A total of 319 patients were assigned to minimally invasive surgery and 312 to open surgery. Of the patients who were assigned to and underwent minimally invasive surgery, 84.4% underwent laparoscopy and 15.6% robot-assisted surgery. Overall, the mean age of the patients was 46.0 years. Most patients (91.9%) had stage IB1 disease. The two groups were similar with respect to histologic subtypes, the rate of lymphovascular invasion, rates of parametrial and lymph-node involvement, tumor size, tumor grade, and the rate of use of adjuvant therapy. The rate of disease-free survival at 4.5 years was 86.0% with minimally invasive surgery and 96.5% with open surgery, a difference of −10.6 percentage points (95% confidence interval [CI], −16.4 to −4.7). Minimally invasive surgery was associated with a lower rate of disease-free survival than open surgery (3-year rate, 91.2% vs. 97.1%; hazard ratio for disease recurrence or death from cervical cancer, 3.74; 95% CI, 1.63 to 8.58), a difference that remained after adjustment for age, body-mass index, stage of disease, lymphovascular invasion, and lymph-node involvement; minimally invasive surgery was also associated with a lower rate of overall survival (3-year rate, 93.8% vs. 99.0%; hazard ratio for death from any cause, 6.00; 95% CI, 1.77 to 20.30).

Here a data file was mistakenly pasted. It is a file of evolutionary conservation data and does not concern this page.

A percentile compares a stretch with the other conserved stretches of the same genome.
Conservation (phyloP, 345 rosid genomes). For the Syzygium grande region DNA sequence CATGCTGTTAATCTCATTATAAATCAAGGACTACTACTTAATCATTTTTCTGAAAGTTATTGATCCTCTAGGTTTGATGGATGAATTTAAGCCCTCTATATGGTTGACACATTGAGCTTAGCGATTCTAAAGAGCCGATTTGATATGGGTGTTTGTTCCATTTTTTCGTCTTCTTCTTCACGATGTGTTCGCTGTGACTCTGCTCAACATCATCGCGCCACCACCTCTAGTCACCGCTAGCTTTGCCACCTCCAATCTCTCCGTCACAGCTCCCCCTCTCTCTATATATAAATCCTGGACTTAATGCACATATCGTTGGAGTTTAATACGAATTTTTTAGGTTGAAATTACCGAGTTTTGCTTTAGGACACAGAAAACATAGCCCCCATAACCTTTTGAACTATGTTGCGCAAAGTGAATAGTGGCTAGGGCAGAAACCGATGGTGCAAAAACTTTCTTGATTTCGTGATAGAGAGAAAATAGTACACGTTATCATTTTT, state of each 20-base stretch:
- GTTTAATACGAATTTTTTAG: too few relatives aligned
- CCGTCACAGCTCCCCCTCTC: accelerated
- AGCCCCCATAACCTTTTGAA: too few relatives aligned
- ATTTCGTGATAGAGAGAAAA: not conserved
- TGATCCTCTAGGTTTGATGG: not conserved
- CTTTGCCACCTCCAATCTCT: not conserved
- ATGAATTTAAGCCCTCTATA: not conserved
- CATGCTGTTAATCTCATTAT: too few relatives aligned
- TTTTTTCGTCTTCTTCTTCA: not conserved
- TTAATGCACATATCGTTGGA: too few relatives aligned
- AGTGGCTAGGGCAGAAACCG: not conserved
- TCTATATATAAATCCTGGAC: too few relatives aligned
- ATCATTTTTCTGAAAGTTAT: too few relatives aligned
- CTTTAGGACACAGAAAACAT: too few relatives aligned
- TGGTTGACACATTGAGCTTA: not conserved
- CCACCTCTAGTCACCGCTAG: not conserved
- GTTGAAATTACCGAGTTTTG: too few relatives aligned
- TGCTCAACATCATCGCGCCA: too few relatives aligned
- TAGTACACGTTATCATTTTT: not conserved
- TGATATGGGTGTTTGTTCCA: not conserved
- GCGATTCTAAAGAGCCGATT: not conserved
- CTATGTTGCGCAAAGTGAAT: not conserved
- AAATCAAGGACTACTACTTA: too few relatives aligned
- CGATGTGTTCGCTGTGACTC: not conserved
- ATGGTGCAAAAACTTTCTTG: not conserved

CONCLUSIONS

In this trial, minimally invasive radical hysterectomy was associated with lower rates of disease-free survival and overall survival than open abdominal radical hysterectomy among women with early-stage cervical cancer. (Funded by the University of Texas M.D. Anderson Cancer Center and Medtronic; LACC ClinicalTrials.gov number, NCT00614211.)